If you have any problems setting up your Due annuity account please contact our support team and we’ll help to get you setup.

Keep in mind, we will never contact you via phone and ask for personal information. We require each person to have two-factor authentication setup in order to fund their annuity account.

Do I need a credit check to setup an Annuity Plan with Due?

When setting up your account we require all credit information but we do not perform or pull your credit.

There will be times when partners or banks that we work with will have to perform a credit check. This is required in some circumstances to open an investment account.

How does the fineprint on my annuities account work?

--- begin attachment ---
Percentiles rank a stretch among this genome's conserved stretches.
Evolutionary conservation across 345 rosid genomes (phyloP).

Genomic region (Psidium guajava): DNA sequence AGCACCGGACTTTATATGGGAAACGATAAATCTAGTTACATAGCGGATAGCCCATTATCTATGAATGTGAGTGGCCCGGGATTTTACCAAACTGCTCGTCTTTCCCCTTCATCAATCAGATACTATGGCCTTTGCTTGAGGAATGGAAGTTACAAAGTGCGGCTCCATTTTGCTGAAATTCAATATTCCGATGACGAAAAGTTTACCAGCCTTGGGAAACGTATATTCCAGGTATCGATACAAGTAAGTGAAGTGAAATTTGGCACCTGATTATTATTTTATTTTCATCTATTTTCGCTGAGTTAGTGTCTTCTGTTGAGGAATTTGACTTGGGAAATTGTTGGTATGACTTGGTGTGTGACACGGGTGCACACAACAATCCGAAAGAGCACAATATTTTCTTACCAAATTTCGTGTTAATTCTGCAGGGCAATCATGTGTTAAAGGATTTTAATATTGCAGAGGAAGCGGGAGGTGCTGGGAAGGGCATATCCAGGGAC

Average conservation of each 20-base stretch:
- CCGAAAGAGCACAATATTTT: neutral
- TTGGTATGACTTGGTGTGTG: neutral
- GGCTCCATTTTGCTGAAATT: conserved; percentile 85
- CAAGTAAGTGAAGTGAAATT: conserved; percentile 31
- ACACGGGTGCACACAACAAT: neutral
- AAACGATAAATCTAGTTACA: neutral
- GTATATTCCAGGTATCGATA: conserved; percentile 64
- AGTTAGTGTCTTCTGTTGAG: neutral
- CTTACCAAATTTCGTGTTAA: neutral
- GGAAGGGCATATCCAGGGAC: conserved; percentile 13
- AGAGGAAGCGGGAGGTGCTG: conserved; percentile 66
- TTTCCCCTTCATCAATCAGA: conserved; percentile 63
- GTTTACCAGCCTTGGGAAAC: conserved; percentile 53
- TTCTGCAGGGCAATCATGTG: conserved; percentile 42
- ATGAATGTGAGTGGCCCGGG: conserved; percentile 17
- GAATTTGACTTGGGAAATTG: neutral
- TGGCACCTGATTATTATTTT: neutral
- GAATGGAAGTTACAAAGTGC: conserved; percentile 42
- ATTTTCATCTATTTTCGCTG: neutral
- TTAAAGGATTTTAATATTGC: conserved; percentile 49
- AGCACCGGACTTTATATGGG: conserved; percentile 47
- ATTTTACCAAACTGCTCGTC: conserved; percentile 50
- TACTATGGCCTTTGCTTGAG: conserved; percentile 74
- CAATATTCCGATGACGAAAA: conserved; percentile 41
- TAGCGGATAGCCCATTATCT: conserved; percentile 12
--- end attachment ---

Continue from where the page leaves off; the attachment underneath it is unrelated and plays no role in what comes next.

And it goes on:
Great question, it’s pretty simple. We setup an account in your name and invest the money that you entrust with our company.

Due charges a monthly fee of $10. This money goes towards the management and growth of our company.

Due give 3% interest on all the money you have in the Due platform. We then invest the money and take on the risk. We guarantee you a rate of 3% on your money. You do not receive any more or any less than this amount.

Due tells you at any time how much money you’ll receive for the rest of your life. When you turn 65 years old (or a predetermined age you choose) you will receive a “deposit” into your bank account on the 1st or 15th (you can choose) of each month.